I think the first thing to say is that there is too much that we don’t know externally to conclude that Willian has been afforded preferential treatment. Dropping a player is not the only recourse of punishment, after all. We know the club spoke to him but the ramifications of that discussion remain private.
He might have been fined, he might have been dressed down in front of the whole group, he might have to make Mikel Arteta’s tea while wearing an unflattering fez for the next three weeks. We don’t know. Maybe other players have committed similar indiscretions that we’ve no knowledge of and have been handed out the same private sanctions that may (or may not) have been dished out to Willian.
I would speculate that this is a first offence for the player and has been dealt with as such. Because the other thing we shouldn’t assume is that Arteta has instantaneously dropped everyone that has erred. For instance, I don’t think Guendouzi and Özil were struck off for first offences. We know that Guendouzi behaved in a way that irritated Arteta during a winter training camp in Dubai and he was not banished at that point.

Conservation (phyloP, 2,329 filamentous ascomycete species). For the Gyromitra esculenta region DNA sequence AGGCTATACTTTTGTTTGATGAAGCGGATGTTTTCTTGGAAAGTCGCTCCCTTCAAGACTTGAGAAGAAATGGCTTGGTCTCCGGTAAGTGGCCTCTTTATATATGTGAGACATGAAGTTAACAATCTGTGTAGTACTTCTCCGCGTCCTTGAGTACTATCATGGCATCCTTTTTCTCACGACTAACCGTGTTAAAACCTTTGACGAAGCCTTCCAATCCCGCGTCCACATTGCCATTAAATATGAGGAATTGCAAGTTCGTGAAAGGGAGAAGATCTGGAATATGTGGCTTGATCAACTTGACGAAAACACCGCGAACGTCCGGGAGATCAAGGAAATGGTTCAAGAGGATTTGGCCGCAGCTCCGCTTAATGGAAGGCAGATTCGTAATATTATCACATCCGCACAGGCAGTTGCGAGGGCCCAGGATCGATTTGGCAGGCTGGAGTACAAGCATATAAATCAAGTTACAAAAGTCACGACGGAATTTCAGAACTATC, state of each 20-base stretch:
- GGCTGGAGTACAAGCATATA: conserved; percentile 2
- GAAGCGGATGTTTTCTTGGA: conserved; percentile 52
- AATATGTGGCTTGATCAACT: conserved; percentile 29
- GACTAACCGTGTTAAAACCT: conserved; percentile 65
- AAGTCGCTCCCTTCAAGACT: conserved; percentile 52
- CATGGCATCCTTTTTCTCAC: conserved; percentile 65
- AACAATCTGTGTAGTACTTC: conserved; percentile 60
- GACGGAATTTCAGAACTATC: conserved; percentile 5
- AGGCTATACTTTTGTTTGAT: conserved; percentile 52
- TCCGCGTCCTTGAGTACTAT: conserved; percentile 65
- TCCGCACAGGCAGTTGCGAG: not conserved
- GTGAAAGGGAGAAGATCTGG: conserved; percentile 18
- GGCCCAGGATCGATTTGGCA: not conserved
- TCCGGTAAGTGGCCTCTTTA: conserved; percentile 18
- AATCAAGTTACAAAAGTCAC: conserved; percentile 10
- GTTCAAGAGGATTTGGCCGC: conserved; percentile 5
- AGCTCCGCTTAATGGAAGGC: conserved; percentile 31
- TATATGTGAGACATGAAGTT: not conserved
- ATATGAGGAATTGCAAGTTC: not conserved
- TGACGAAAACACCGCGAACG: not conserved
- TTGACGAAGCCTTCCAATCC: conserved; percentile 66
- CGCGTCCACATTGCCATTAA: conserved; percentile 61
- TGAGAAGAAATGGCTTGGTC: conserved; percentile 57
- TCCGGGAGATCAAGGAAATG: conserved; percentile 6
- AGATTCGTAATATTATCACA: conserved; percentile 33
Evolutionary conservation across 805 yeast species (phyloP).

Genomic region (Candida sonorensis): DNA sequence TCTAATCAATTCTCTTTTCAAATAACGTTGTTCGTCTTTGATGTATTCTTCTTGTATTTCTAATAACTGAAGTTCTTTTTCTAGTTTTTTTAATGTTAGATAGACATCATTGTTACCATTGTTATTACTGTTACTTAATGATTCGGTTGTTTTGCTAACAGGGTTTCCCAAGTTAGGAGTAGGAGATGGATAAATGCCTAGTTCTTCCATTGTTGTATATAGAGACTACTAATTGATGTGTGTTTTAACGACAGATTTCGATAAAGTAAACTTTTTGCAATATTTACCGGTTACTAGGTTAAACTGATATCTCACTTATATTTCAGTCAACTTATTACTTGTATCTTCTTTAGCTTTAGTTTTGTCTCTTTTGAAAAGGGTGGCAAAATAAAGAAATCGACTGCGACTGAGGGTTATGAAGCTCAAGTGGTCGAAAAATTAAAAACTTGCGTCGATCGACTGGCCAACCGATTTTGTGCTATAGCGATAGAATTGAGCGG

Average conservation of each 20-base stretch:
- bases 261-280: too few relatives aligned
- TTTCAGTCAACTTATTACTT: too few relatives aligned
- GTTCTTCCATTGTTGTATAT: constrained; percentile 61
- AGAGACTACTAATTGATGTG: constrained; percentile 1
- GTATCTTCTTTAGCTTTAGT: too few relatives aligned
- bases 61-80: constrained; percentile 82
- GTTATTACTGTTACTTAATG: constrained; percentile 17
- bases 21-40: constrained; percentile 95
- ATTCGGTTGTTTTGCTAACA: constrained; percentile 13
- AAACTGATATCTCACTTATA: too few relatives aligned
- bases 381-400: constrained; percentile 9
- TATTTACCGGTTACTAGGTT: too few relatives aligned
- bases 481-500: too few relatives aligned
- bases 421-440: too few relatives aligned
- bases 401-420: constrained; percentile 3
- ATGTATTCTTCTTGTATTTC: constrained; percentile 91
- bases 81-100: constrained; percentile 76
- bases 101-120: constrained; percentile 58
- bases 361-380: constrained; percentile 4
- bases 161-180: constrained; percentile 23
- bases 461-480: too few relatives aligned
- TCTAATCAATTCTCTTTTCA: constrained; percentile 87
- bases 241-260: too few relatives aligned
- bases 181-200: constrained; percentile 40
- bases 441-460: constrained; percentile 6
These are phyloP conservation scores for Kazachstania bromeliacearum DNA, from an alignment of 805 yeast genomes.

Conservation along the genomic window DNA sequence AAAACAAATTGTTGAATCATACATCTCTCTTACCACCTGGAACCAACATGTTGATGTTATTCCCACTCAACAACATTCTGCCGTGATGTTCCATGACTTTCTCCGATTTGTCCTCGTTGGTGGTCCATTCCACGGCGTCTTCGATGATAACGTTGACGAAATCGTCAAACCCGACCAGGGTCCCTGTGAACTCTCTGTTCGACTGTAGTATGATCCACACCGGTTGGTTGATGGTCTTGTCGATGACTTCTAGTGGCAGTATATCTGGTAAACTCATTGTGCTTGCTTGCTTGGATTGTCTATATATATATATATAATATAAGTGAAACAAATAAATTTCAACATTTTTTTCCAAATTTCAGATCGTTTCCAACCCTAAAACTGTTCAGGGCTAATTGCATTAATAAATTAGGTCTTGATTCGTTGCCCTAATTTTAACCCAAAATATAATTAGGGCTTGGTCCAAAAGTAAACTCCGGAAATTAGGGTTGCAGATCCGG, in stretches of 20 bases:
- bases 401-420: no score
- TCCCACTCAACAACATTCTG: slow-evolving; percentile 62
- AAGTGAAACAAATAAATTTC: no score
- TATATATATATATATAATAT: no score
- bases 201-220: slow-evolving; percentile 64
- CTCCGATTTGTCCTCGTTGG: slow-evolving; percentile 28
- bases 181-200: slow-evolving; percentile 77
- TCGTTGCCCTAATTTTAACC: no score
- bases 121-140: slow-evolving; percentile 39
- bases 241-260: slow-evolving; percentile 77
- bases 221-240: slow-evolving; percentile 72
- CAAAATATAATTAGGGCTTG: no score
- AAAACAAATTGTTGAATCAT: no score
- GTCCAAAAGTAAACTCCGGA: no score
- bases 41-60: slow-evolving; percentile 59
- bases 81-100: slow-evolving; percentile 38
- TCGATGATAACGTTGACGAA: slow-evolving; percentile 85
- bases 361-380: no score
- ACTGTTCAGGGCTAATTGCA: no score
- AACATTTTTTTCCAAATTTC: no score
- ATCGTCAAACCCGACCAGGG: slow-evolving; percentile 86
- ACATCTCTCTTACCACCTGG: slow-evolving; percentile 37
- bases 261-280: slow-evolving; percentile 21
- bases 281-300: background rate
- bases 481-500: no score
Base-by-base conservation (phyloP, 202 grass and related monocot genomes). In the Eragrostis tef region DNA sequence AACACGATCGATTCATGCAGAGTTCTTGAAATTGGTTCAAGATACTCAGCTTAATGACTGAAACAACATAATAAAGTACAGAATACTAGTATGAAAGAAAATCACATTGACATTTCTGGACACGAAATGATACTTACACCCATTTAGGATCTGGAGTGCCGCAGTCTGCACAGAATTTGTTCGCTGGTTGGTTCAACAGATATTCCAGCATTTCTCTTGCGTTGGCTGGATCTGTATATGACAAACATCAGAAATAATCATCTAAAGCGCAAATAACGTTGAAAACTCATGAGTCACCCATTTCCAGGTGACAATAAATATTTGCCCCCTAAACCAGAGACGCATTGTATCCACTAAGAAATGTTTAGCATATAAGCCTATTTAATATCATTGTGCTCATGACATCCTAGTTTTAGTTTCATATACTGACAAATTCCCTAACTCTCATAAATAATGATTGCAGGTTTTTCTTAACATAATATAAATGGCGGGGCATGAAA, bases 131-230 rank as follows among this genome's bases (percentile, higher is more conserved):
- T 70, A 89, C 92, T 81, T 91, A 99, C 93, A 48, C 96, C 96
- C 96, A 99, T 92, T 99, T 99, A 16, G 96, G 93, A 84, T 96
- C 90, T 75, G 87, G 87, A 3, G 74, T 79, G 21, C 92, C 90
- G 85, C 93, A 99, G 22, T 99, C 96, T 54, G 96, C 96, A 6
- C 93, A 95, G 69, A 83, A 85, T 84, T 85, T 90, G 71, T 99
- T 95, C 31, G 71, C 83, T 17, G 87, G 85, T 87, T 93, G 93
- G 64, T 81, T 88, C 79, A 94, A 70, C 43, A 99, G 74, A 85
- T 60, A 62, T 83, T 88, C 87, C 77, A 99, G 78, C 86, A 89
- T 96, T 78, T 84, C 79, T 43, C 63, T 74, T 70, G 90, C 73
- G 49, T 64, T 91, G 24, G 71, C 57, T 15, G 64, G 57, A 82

There is probably a distinction in behaviour between those that have been dropped and Willian too. Arteta puts a lot of stock in how players train, we are told that Maitland-Niles and Ceballos had fallow periods at London Colney that led to their exclusion. Willian’s was a PR (and, it must be said, public health) gaffe and, rightly or wrongly, Arteta probably didn’t regard it as much of a challenge to his authority. Ceballos has fought with two Arsenal teammates now and it doesn’t seem to have unduly troubled the manager.
I think the Willian incident is “inconclusive” as far as we are concerned, as supporters. There is too much information missing for us to be firm. Where I do think Arteta is fair game for criticism is in his public handling of Nicolas Pepe after his admittedly stupid red card against Leeds United.
I don’t think Arteta was excessive in his assessment of Pepe’s indiscretion as “unacceptable.” It was. Where I think the manager showed inexperience was in his follow-up statement, “I really liked the personality of the team when Pepe let the team down.” It might not be entirely inaccurate, but it’s a strong, emotional statement.
In my view, Arteta allowed his frustration to get the better of him and it was an utterance that included a lot of his pre-existing baggage with the player. Aubameyang and Luiz have been sent off in crucial away fixtures during Arteta’s tenure and neither earned the same level of censure as Pepe- Luiz in particular has hardly covered himself in glory with some of his dismissals.